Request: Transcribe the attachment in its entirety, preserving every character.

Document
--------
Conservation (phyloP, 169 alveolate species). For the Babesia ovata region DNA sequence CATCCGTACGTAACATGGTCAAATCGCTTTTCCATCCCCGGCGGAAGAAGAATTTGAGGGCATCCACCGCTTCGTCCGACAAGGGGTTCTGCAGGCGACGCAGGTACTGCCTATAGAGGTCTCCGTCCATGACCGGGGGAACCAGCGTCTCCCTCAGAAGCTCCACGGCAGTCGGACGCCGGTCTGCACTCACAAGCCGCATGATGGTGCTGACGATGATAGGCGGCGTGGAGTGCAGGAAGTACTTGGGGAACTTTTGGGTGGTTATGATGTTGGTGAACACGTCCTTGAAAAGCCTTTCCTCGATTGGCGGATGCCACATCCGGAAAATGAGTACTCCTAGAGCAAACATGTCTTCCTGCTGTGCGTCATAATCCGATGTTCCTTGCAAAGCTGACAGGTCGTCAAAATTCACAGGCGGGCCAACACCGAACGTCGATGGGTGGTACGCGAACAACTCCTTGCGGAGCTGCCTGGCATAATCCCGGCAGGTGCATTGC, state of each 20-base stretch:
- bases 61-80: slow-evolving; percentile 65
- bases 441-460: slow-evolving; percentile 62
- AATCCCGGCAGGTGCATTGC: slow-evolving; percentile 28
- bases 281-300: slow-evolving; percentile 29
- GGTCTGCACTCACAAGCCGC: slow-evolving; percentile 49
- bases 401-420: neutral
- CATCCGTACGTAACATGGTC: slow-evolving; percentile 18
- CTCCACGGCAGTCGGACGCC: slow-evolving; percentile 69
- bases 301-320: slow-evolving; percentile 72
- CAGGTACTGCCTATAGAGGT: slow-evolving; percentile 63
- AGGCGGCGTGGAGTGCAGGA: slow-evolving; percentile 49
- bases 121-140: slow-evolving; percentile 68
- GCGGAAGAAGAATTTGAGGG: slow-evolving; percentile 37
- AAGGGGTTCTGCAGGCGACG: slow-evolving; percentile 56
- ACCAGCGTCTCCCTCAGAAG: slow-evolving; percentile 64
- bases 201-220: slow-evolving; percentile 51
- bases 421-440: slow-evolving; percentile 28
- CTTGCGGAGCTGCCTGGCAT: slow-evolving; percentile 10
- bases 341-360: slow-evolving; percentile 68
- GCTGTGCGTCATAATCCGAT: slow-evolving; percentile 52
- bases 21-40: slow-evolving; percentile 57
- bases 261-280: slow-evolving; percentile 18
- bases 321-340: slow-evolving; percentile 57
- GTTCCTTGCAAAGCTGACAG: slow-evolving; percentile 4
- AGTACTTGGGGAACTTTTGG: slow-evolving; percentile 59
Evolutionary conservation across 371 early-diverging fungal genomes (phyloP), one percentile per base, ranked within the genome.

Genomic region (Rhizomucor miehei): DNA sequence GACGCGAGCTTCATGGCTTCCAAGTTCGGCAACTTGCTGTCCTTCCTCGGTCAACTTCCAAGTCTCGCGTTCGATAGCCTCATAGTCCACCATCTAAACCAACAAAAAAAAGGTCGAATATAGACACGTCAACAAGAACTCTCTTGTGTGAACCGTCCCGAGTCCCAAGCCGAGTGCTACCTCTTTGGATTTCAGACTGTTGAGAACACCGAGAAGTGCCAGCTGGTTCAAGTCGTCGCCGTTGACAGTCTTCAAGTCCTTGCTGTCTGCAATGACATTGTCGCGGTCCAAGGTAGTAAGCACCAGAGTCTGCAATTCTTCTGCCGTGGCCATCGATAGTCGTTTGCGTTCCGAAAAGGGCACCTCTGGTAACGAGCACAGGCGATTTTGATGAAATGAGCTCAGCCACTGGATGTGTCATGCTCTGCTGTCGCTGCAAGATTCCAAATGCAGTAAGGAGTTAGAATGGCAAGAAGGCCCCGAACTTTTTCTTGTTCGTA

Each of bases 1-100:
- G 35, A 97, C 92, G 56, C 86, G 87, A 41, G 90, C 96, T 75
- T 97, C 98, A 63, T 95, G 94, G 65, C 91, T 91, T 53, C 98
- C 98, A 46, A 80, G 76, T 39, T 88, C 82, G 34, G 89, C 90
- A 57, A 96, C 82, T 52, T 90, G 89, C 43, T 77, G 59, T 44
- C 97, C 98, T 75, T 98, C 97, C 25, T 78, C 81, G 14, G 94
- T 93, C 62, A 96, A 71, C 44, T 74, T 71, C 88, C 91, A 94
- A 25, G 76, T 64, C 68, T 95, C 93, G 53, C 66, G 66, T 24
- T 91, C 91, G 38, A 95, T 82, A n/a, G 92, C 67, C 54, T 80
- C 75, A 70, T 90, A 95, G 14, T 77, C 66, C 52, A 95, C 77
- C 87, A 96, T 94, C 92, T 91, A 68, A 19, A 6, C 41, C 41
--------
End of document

Conservation (phyloP, 169 alveolate species). For the Babesia ovata region DNA sequence CATCCGTACGTAACATGGTCAAATCGCTTTTCCATCCCCGGCGGAAGAAGAATTTGAGGGCATCCACCGCTTCGTCCGACAAGGGGTTCTGCAGGCGACGCAGGTACTGCCTATAGAGGTCTCCGTCCATGACCGGGGGAACCAGCGTCTCCCTCAGAAGCTCCACGGCAGTCGGACGCCGGTCTGCACTCACAAGCCGCATGATGGTGCTGACGATGATAGGCGGCGTGGAGTGCAGGAAGTACTTGGGGAACTTTTGGGTGGTTATGATGTTGGTGAACACGTCCTTGAAAAGCCTTTCCTCGATTGGCGGATGCCACATCCGGAAAATGAGTACTCCTAGAGCAAACATGTCTTCCTGCTGTGCGTCATAATCCGATGTTCCTTGCAAAGCTGACAGGTCGTCAAAATTCACAGGCGGGCCAACACCGAACGTCGATGGGTGGTACGCGAACAACTCCTTGCGGAGCTGCCTGGCATAATCCCGGCAGGTGCATTGC, state of each 20-base stretch:
- bases 61-80: slow-evolving; percentile 65
- bases 441-460: slow-evolving; percentile 62
- AATCCCGGCAGGTGCATTGC: slow-evolving; percentile 28
- bases 281-300: slow-evolving; percentile 29
- GGTCTGCACTCACAAGCCGC: slow-evolving; percentile 49
- bases 401-420: neutral
- CATCCGTACGTAACATGGTC: slow-evolving; percentile 18
- CTCCACGGCAGTCGGACGCC: slow-evolving; percentile 69
- bases 301-320: slow-evolving; percentile 72
- CAGGTACTGCCTATAGAGGT: slow-evolving; percentile 63
- AGGCGGCGTGGAGTGCAGGA: slow-evolving; percentile 49
- bases 121-140: slow-evolving; percentile 68
- GCGGAAGAAGAATTTGAGGG: slow-evolving; percentile 37
- AAGGGGTTCTGCAGGCGACG: slow-evolving; percentile 56
- ACCAGCGTCTCCCTCAGAAG: slow-evolving; percentile 64
- bases 201-220: slow-evolving; percentile 51
- bases 421-440: slow-evolving; percentile 28
- CTTGCGGAGCTGCCTGGCAT: slow-evolving; percentile 10
- bases 341-360: slow-evolving; percentile 68
- GCTGTGCGTCATAATCCGAT: slow-evolving; percentile 52
- bases 21-40: slow-evolving; percentile 57
- bases 261-280: slow-evolving; percentile 18
- bases 321-340: slow-evolving; percentile 57
- GTTCCTTGCAAAGCTGACAG: slow-evolving; percentile 4
- AGTACTTGGGGAACTTTTGG: slow-evolving; percentile 59
Evolutionary conservation across 371 early-diverging fungal genomes (phyloP), one percentile per base, ranked within the genome.

Genomic region (Rhizomucor miehei): DNA sequence GACGCGAGCTTCATGGCTTCCAAGTTCGGCAACTTGCTGTCCTTCCTCGGTCAACTTCCAAGTCTCGCGTTCGATAGCCTCATAGTCCACCATCTAAACCAACAAAAAAAAGGTCGAATATAGACACGTCAACAAGAACTCTCTTGTGTGAACCGTCCCGAGTCCCAAGCCGAGTGCTACCTCTTTGGATTTCAGACTGTTGAGAACACCGAGAAGTGCCAGCTGGTTCAAGTCGTCGCCGTTGACAGTCTTCAAGTCCTTGCTGTCTGCAATGACATTGTCGCGGTCCAAGGTAGTAAGCACCAGAGTCTGCAATTCTTCTGCCGTGGCCATCGATAGTCGTTTGCGTTCCGAAAAGGGCACCTCTGGTAACGAGCACAGGCGATTTTGATGAAATGAGCTCAGCCACTGGATGTGTCATGCTCTGCTGTCGCTGCAAGATTCCAAATGCAGTAAGGAGTTAGAATGGCAAGAAGGCCCCGAACTTTTTCTTGTTCGTA

Each of bases 1-100:
- G 35, A 97, C 92, G 56, C 86, G 87, A 41, G 90, C 96, T 75
- T 97, C 98, A 63, T 95, G 94, G 65, C 91, T 91, T 53, C 98
- C 98, A 46, A 80, G 76, T 39, T 88, C 82, G 34, G 89, C 90
- A 57, A 96, C 82, T 52, T 90, G 89, C 43, T 77, G 59, T 44
- C 97, C 98, T 75, T 98, C 97, C 25, T 78, C 81, G 14, G 94
- T 93, C 62, A 96, A 71, C 44, T 74, T 71, C 88, C 91, A 94
- A 25, G 76, T 64, C 68, T 95, C 93, G 53, C 66, G 66, T 24
- T 91, C 91, G 38, A 95, T 82, A n/a, G 92, C 67, C 54, T 80
- C 75, A 70, T 90, A 95, G 14, T 77, C 66, C 52, A 95, C 77
- C 87, A 96, T 94, C 92, T 91, A 68, A 19, A 6, C 41, C 41